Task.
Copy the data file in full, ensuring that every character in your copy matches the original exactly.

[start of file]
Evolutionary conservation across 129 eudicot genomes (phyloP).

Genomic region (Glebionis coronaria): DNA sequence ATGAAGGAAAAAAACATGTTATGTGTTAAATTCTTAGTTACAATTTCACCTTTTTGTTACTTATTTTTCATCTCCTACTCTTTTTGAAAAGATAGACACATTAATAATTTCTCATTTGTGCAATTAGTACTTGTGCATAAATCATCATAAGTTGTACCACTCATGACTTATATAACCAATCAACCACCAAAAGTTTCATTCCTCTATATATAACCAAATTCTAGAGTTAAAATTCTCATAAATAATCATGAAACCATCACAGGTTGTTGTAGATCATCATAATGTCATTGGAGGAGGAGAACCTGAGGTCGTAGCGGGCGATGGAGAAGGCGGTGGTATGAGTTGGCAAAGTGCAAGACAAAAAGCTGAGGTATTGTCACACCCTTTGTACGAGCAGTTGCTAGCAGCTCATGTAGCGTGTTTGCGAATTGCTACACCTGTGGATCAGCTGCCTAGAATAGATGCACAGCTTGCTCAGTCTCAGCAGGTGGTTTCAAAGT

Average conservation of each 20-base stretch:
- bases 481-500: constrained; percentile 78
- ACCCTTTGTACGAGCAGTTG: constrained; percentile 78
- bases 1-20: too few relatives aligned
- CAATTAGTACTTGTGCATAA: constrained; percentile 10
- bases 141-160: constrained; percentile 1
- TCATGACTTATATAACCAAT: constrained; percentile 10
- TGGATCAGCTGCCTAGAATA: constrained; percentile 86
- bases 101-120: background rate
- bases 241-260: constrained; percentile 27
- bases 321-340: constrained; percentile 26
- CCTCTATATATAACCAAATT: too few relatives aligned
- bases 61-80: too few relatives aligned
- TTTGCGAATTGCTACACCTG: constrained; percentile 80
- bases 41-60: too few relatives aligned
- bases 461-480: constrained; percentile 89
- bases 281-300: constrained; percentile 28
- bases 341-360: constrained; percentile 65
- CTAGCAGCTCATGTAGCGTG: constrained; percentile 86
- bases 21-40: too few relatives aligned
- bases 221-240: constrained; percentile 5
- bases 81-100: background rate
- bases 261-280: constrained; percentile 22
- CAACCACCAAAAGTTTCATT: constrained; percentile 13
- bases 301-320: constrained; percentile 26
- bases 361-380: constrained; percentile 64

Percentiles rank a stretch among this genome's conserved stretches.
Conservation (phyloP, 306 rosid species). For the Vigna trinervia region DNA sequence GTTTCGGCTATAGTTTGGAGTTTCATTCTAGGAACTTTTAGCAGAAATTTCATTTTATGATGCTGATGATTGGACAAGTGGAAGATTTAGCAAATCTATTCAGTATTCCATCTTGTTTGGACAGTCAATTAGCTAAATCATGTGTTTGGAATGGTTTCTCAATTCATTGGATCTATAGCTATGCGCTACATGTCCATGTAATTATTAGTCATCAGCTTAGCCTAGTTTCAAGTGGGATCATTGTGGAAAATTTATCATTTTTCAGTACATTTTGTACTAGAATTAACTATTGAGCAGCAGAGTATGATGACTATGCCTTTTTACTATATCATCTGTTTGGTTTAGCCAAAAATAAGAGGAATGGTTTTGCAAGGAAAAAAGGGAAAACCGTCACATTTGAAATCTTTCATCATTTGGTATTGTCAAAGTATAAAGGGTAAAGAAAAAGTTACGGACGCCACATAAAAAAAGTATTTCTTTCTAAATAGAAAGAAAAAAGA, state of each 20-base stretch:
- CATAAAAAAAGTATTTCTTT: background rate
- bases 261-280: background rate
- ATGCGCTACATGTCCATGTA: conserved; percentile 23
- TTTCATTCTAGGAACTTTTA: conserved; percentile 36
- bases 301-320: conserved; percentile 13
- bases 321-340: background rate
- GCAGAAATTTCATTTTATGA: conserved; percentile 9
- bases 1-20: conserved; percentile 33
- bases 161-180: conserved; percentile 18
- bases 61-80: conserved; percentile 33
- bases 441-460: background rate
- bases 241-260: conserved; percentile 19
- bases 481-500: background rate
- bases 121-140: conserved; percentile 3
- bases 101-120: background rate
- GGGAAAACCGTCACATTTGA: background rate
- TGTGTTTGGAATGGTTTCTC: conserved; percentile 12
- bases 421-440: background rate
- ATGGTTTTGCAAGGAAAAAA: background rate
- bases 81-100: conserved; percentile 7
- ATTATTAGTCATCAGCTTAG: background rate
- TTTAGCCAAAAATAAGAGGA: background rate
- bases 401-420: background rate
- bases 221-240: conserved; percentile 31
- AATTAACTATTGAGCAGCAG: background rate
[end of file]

Evolutionary conservation across 129 eudicot genomes (phyloP).

Genomic region (Glebionis coronaria): DNA sequence ATGAAGGAAAAAAACATGTTATGTGTTAAATTCTTAGTTACAATTTCACCTTTTTGTTACTTATTTTTCATCTCCTACTCTTTTTGAAAAGATAGACACATTAATAATTTCTCATTTGTGCAATTAGTACTTGTGCATAAATCATCATAAGTTGTACCACTCATGACTTATATAACCAATCAACCACCAAAAGTTTCATTCCTCTATATATAACCAAATTCTAGAGTTAAAATTCTCATAAATAATCATGAAACCATCACAGGTTGTTGTAGATCATCATAATGTCATTGGAGGAGGAGAACCTGAGGTCGTAGCGGGCGATGGAGAAGGCGGTGGTATGAGTTGGCAAAGTGCAAGACAAAAAGCTGAGGTATTGTCACACCCTTTGTACGAGCAGTTGCTAGCAGCTCATGTAGCGTGTTTGCGAATTGCTACACCTGTGGATCAGCTGCCTAGAATAGATGCACAGCTTGCTCAGTCTCAGCAGGTGGTTTCAAAGT

Average conservation of each 20-base stretch:
- bases 481-500: constrained; percentile 78
- ACCCTTTGTACGAGCAGTTG: constrained; percentile 78
- bases 1-20: too few relatives aligned
- CAATTAGTACTTGTGCATAA: constrained; percentile 10
- bases 141-160: constrained; percentile 1
- TCATGACTTATATAACCAAT: constrained; percentile 10
- TGGATCAGCTGCCTAGAATA: constrained; percentile 86
- bases 101-120: background rate
- bases 241-260: constrained; percentile 27
- bases 321-340: constrained; percentile 26
- CCTCTATATATAACCAAATT: too few relatives aligned
- bases 61-80: too few relatives aligned
- TTTGCGAATTGCTACACCTG: constrained; percentile 80
- bases 41-60: too few relatives aligned
- bases 461-480: constrained; percentile 89
- bases 281-300: constrained; percentile 28
- bases 341-360: constrained; percentile 65
- CTAGCAGCTCATGTAGCGTG: constrained; percentile 86
- bases 21-40: too few relatives aligned
- bases 221-240: constrained; percentile 5
- bases 81-100: background rate
- bases 261-280: constrained; percentile 22
- CAACCACCAAAAGTTTCATT: constrained; percentile 13
- bases 301-320: constrained; percentile 26
- bases 361-380: constrained; percentile 64

Percentiles rank a stretch among this genome's conserved stretches.
Conservation (phyloP, 306 rosid species). For the Vigna trinervia region DNA sequence GTTTCGGCTATAGTTTGGAGTTTCATTCTAGGAACTTTTAGCAGAAATTTCATTTTATGATGCTGATGATTGGACAAGTGGAAGATTTAGCAAATCTATTCAGTATTCCATCTTGTTTGGACAGTCAATTAGCTAAATCATGTGTTTGGAATGGTTTCTCAATTCATTGGATCTATAGCTATGCGCTACATGTCCATGTAATTATTAGTCATCAGCTTAGCCTAGTTTCAAGTGGGATCATTGTGGAAAATTTATCATTTTTCAGTACATTTTGTACTAGAATTAACTATTGAGCAGCAGAGTATGATGACTATGCCTTTTTACTATATCATCTGTTTGGTTTAGCCAAAAATAAGAGGAATGGTTTTGCAAGGAAAAAAGGGAAAACCGTCACATTTGAAATCTTTCATCATTTGGTATTGTCAAAGTATAAAGGGTAAAGAAAAAGTTACGGACGCCACATAAAAAAAGTATTTCTTTCTAAATAGAAAGAAAAAAGA, state of each 20-base stretch:
- CATAAAAAAAGTATTTCTTT: background rate
- bases 261-280: background rate
- ATGCGCTACATGTCCATGTA: conserved; percentile 23
- TTTCATTCTAGGAACTTTTA: conserved; percentile 36
- bases 301-320: conserved; percentile 13
- bases 321-340: background rate
- GCAGAAATTTCATTTTATGA: conserved; percentile 9
- bases 1-20: conserved; percentile 33
- bases 161-180: conserved; percentile 18
- bases 61-80: conserved; percentile 33
- bases 441-460: background rate
- bases 241-260: conserved; percentile 19
- bases 481-500: background rate
- bases 121-140: conserved; percentile 3
- bases 101-120: background rate
- GGGAAAACCGTCACATTTGA: background rate
- TGTGTTTGGAATGGTTTCTC: conserved; percentile 12
- bases 421-440: background rate
- ATGGTTTTGCAAGGAAAAAA: background rate
- bases 81-100: conserved; percentile 7
- ATTATTAGTCATCAGCTTAG: background rate
- TTTAGCCAAAAATAAGAGGA: background rate
- bases 401-420: background rate
- bases 221-240: conserved; percentile 31
- AATTAACTATTGAGCAGCAG: background rate